The main attraction of the Kimkins site was the discussion forum. Although there was undeniably a strong community, very extreme eating behaviors, especially very low-calorie consumption, were encouraged (allegedly by Diaz and by employees). People eating only 400 calories per day were reportedly encouraged to continue. Those showing signs of eating disorders were also encouraged to keep going without intervention. Diaz also reportedly blamed followers for not being strict enough if they didn't continue to lose weight very quickly (up to a pound per day) and brushed off reports of side effects and health problems resulting from the diet.

Fraudulent

In addition to the mysteries about her identity, Diaz and Kimkins came under scrutiny for banning paid members from her website if they disagreed with her, and firing a spokesperson who questioned the diet's methods. It's now believed that Diaz never lost any weight on the plan (or at least, nowhere near the 198 pounds she claimed to have lost).

How It Compares

While Diaz compared Kimkins to the Atkins diet, in fact, it is much more restrictive than Atkins or any other low-carb plan and does not meet any expert guidelines for healthy eating.

USDA Recommendations

Food Groups

The USDA's MyPlate guidelines advise eating a mix of fruit, vegetables, grains, protein, and dairy products each day. The Kimkins low-carb, high-protein plan restricts many foods and food groups and doesn't provide adequate nutrition.

Similar Diets

Other low-carb diets allow for greater flexibility and many more calories than the Kimkins plans offer.

Kimkins Diet

  • General nutrition: The diet describes itself as high-protein and low-carb, but in practice, it is extremely low-carb, low-fat, low-fiber, and low-calorie. It does not offer sufficient nutrients.
  • Safety: The diet is not safe for anyone to follow and can have serious consequences for physical and mental health.
  • Effectiveness: Consuming such a low-calorie diet will likely lead to weight loss. However, losing weight this quickly and in this manner almost certainly means regaining the weight as soon as the diet is stopped.
  • Sustainability: For practical and health reasons, the diet is unsustainable.

Atkins Diet

  • General nutrition: The Atkins diet is a phased plan that cuts carbs in order to promote weight loss through ketosis. But even in its initial, most restrictive phase, the diet doesn't restrict calories like Kimkins does, and it requires followers to consume dietary fat.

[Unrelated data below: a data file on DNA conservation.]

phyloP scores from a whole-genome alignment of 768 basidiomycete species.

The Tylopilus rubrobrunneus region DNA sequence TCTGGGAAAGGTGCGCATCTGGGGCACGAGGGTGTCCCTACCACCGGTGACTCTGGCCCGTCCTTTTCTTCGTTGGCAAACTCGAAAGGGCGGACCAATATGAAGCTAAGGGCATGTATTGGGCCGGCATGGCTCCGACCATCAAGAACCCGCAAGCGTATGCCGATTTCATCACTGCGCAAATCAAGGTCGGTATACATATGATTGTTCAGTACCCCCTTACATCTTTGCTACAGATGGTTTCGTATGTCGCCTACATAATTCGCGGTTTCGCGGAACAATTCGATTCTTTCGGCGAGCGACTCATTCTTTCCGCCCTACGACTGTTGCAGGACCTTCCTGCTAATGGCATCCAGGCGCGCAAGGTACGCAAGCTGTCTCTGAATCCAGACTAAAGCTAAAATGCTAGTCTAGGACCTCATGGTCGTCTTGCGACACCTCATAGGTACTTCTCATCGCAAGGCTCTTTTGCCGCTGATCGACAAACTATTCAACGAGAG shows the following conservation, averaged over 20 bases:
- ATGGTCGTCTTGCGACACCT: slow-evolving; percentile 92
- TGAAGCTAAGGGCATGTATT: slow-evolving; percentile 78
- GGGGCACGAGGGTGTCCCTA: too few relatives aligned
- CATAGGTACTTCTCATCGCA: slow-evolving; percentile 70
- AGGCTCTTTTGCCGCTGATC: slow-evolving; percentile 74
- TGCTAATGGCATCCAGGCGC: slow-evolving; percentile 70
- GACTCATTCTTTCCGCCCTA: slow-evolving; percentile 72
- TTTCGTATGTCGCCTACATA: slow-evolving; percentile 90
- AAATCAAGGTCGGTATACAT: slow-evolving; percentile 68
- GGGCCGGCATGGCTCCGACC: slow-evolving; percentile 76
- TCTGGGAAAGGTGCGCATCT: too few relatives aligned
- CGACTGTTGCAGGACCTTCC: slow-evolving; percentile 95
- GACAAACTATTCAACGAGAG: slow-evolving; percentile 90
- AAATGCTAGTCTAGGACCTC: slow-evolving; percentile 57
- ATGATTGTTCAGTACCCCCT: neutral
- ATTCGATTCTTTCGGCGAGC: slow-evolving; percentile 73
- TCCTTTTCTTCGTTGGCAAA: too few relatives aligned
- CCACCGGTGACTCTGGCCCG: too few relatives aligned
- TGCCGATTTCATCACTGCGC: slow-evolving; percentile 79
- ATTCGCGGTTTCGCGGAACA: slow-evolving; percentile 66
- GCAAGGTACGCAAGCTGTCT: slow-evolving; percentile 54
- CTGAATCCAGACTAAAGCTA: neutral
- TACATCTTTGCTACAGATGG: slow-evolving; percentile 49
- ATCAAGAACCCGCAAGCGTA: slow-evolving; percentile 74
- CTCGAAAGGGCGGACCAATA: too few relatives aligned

• Safety: The Atkins diet is safe for most people, especially since it is a phased program that allows for adjustments to the amount of carbohydrates consumed.
  • Effectiveness: Many people do succeed in losing weight on the Atkins diet. To keep it off, they will have to follow a form of the diet (the maintenance phase) for life.
  • Sustainability: With discipline, it is possible to maintain weight loss and continue eating Atkins-style for the long term.

Dukan Diet

  • General nutrition: Like Atkins, the Dukan diet is also a phased plan that focuses on boosting protein and cutting carbs. But unlike Atkins, it is also low in fat.
  • Safety: The diet is quite restrictive in its first phase, which could mean missing out on important nutrients. But this phase is quite short. The "consolidation" phase, meant to help make the transition from weight loss to maintenance, is a helpful strategy.
  • Effectiveness: One study has shown the diet to be effective for weight loss, but it was small and hasn't been replicated.
  • Sustainability: Because its rules are strict and difficult to follow, this diet is hard to continue.

Very Low-Calorie Diet

  • General nutrition: A very low-calorie diet supplies only 800 or fewer calories per day, in the form of meal replacements that are designed to be nutritionally complete. (The Kimkins diet is even lower in calories and is not nutritionally balanced.)
  • Safety: This diet is only available by prescription from a doctor, and requires medical supervision. Under those conditions, it is safe.
  • Effectiveness: Some studies have shown the diet to be effective in obese patients.
  • Sustainability: The diet is a short-term strategy to quickly reduce weight in people whose weight is causing health problems. Once it is over, they will need continued lifestyle changes to keep losing weight and maintain weight loss.

A Word From Verywell

The Kimkins diet is not similar to Atkins or any healthy low-carb approach as Kimkins is a potentially dangerous diet. When you are looking for a miracle, you can be susceptible to getting caught up in something that looks like it will deliver. But when it comes to your health, stop and investigate. Get more opinions, and pay attention to the signs your body is sending. Listen for warning signals from others and put your health first. Talk to your doctor about a safe, effective weight loss plan that is right for you and your needs.

Was this page helpful?